‘Too big to fail’ is too dumb an idea to keep


When the next crisis hits, and it will, the frustrated public is likely to turn, not just on politicians who have been negligently lavish with public funds, or on bankers, but on the market system. What is at stake now may not just be the future of finance, but the future of capitalism.

In the 2007-08 crisis, many different kinds of financial institution failed or were saved only by state intervention. Large financial conglomerates – Citigroup and Royal Bank of Scotland. Investment banks – Bear Stearns and Lehman. Smaller retail banks without investment banking arms (but with active treasuries) – Northern Rock and Sachsen Landesbank. Diversified banks, such as Fortis, and specialist lenders, such as Hypo RE. Public agencies, such as Fannie Mae and Freddie Mac. America’s largest insurer, AIG. Taxpayers will be footing the bills for a generation.

All these businesses exemplified management hubris and, in almost all, the failure was the result of losses in activities that were peripheral to their core business. Otherwise they had little in common. The variety of institutions is matched by the variety of regulators. The list of public agencies supervising failed businesses is much longer than the list of institutions.

There are people who believe that, in future, better regulation, co-ordinated both domestically and internationally, will prevent such failures. The interests of consumers and the needs of the financial economy will be protected by such co-ordinated intervention, and there will never again be major calls on the public purse. There are also people who believe that pigs might fly. Mervyn King, governor of the Bank of England has made enemies by pointing out that they will not.

It is impossible for regulators to prevent business failure, and undesirable to pursue that objective. The essential dynamic of the market economy is that good businesses succeed and bad ones do not. There is a sense in which the bankruptcy of Lehman was a triumph of capitalism, not a failure. It was badly run, it employed greedy and overpaid individuals, and the services it provided were of marginal social value at best. It took risks that did not come off and went bust. That is how the market economy works.

The problem now is how to have greater stability while extricating ourselves from the “too big to fail” commitment, and taking a realistic view of the limits of regulation. “Too big to fail” exposes taxpayers to unlimited, uncontrolled liabilities. The moral hazard problem is not just that risk-taking within institutions that are too big to fail is encouraged but that private risk-monitoring of those institutions is discouraged.

Interconnected systems too complex and dangerous to fail are not unique to financial services. Failure could also have catastrophic consequences in electricity networks, oil refineries and petrochemical plants, and nuclear power stations. Interconnectedness is handled by building robust systems. If the failure of individual components might destroy the whole, systems are redesigned to eliminate the problem.

The paradox is that every financial institution has elaborate procedures to deal with a technological failure, but neither they nor the financial system as a whole has measures for organisational failure. We need to achieve that – by setting up firewalls between activities, within companies and across sectors, and by breaking down large institutions into parts so that problems of individual elements do not jeopardise the whole.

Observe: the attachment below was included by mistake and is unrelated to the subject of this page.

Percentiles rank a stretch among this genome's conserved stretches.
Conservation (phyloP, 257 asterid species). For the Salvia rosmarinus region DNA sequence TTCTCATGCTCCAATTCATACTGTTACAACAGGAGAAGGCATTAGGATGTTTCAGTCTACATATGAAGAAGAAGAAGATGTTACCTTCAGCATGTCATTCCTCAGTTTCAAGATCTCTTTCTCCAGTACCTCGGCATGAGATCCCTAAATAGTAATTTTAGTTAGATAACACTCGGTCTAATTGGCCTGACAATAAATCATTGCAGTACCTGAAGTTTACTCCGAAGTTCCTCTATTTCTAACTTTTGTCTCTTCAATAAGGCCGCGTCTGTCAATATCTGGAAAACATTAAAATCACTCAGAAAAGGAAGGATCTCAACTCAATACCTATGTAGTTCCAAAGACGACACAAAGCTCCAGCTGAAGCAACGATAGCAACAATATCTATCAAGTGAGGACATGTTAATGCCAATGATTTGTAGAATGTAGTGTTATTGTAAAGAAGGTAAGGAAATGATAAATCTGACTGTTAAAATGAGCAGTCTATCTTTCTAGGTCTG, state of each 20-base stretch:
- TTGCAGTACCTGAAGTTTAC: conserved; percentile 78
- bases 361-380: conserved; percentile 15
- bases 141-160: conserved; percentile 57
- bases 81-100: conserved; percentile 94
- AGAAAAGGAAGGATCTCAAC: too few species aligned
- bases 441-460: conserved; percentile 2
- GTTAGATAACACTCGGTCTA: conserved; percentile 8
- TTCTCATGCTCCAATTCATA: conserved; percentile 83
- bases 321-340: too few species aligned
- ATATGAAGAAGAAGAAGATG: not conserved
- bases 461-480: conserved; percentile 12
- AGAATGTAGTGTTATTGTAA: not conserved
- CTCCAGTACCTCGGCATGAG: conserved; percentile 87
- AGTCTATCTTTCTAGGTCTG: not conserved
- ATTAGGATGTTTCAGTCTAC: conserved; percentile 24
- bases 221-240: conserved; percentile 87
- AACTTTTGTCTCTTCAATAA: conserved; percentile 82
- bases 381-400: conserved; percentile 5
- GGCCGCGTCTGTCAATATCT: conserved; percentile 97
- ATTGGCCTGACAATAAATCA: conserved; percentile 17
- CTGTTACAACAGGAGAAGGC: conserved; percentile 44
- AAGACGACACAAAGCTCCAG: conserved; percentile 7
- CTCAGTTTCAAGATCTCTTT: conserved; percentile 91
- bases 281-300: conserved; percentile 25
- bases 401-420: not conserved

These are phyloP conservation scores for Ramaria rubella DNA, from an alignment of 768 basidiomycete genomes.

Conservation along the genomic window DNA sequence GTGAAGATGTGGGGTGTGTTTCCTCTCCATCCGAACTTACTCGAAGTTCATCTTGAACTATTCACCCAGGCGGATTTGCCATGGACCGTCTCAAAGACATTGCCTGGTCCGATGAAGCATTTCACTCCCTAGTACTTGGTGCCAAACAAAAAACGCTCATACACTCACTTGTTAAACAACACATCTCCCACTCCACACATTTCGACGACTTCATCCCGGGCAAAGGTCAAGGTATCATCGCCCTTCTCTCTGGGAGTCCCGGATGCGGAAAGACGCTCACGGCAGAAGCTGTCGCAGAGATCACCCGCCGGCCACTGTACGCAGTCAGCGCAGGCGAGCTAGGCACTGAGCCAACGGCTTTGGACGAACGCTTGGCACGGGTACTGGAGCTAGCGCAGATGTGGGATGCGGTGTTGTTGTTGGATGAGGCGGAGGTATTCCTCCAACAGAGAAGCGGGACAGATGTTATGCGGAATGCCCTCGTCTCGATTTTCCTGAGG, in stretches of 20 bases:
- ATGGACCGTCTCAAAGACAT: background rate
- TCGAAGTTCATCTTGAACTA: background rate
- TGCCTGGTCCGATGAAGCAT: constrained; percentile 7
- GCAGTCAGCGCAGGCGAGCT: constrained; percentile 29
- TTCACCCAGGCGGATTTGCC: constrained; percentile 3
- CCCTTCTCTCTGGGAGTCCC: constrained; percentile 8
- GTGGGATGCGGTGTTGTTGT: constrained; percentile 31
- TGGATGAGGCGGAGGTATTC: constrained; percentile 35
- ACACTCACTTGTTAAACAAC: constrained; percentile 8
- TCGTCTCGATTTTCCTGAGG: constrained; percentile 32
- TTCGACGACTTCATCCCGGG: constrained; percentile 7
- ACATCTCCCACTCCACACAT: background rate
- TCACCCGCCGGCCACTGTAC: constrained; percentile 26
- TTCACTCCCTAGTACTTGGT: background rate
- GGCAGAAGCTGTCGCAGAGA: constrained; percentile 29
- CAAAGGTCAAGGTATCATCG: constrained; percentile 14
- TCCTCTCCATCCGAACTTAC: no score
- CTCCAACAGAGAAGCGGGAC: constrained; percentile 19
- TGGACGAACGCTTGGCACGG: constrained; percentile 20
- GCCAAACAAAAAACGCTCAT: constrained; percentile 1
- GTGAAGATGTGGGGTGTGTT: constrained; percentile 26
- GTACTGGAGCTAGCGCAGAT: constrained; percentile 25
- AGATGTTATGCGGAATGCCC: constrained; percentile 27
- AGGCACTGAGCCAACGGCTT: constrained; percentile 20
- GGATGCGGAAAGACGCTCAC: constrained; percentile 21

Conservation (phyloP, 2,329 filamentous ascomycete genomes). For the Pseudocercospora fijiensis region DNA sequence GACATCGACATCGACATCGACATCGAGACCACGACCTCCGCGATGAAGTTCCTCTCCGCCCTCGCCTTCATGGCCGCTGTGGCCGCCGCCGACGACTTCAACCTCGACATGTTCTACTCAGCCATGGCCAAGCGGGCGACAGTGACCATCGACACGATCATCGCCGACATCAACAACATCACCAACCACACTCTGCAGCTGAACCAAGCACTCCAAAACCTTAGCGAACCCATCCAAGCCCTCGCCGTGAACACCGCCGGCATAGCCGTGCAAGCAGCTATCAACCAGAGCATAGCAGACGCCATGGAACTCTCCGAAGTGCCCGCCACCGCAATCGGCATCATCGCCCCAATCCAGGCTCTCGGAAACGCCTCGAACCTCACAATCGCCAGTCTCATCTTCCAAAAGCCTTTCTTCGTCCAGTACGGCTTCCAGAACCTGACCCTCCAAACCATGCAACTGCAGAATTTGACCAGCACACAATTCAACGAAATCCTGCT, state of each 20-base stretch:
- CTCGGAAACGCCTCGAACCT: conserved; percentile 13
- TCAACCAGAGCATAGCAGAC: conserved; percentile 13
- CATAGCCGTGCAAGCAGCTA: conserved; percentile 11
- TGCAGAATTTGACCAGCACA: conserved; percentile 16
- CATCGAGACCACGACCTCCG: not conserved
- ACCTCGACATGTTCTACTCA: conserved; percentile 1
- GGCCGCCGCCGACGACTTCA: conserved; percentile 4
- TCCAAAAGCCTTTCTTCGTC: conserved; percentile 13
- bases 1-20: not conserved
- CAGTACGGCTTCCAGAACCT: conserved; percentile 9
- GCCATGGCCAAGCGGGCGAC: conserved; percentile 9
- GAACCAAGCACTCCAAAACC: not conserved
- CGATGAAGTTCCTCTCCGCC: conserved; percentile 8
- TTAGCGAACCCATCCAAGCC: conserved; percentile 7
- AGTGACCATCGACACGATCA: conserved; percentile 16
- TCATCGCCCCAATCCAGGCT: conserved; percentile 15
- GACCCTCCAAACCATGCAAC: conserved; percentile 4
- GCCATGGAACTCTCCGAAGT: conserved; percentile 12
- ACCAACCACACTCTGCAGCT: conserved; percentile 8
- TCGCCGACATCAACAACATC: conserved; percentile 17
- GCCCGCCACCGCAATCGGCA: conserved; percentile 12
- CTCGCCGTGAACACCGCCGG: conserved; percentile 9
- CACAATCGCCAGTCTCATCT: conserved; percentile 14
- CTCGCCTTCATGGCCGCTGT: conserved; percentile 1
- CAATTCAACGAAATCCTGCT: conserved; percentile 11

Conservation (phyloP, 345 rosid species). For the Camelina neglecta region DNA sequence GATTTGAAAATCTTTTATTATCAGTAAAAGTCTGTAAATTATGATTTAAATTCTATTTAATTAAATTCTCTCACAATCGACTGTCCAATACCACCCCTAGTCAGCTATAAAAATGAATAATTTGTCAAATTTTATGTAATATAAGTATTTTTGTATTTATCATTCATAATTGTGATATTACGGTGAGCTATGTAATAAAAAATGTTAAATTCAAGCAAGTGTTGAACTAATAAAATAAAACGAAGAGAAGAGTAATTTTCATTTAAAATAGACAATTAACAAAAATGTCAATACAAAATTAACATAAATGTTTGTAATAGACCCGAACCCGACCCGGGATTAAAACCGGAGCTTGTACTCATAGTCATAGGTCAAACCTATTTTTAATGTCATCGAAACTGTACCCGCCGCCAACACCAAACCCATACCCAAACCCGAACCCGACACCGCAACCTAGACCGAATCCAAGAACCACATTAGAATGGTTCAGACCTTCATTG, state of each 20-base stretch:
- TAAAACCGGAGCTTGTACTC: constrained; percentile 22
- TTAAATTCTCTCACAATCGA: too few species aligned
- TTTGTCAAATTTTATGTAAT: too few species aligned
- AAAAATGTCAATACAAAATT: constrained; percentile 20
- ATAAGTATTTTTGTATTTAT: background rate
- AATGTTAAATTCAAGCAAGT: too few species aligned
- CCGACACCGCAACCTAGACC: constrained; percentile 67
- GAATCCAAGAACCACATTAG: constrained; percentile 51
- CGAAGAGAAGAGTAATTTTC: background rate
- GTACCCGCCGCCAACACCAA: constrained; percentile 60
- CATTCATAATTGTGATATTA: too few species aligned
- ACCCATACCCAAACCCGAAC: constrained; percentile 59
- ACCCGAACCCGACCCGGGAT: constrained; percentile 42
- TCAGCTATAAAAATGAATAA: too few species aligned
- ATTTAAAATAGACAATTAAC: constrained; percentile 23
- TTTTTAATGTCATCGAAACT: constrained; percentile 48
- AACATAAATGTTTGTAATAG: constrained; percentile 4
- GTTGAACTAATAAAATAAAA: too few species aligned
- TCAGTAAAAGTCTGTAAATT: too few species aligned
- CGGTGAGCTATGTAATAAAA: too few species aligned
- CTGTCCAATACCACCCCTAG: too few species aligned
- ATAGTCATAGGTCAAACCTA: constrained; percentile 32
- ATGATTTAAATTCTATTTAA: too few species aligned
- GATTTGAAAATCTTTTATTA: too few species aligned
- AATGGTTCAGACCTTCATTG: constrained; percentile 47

The best way to safeguard the real economy while protecting the public purse is to ensure essential financial services to individuals and businesses are regulated but to refuse to underwrite risk-taking. Some – including Martin Wolf in last Friday’s paper – argue this result could be achieved by higher capital requirements and “living wills”. If these requirements were sufficiently demanding, they would achieve the same outcomes as the separation involved in narrow banking – because they would amount to much the same thing. The capital requirements would have to be not just higher, but much higher, while an effective living will would need to ringfence retail operations and assets to enable an administrator to take them over seamlessly in a crisis.

Their activities underwritten by implicit and explicit government guarantee, it is increasingly business as usual for conglomerate banks. The politicians they lobby sound increasingly like their mouthpieces, espousing the revisionist view that the crisis was caused by bad regulation. It was not: the crisis was caused by greedy and inept bank executives who failed to control activities they did not understand. While regulators may be at fault in not having acted sufficiently vigorously, the claim that they caused the crisis is as ludicrous as the claim that crime is caused by the indolence of the police.

The governor of the Bank of England is one of the few public officials to have grasped that the primary purpose of regulation is to protect the public, both as taxpayers and users of financial services, and not to promote the interests of the financial services industry. When the next crisis hits, and it will, that frustrated public is likely to turn, not just on politicians who have been negligently lavish with public funds, or on bankers, but on the market system. What is at stake now may not just be the future of finance, but the future of capitalism.

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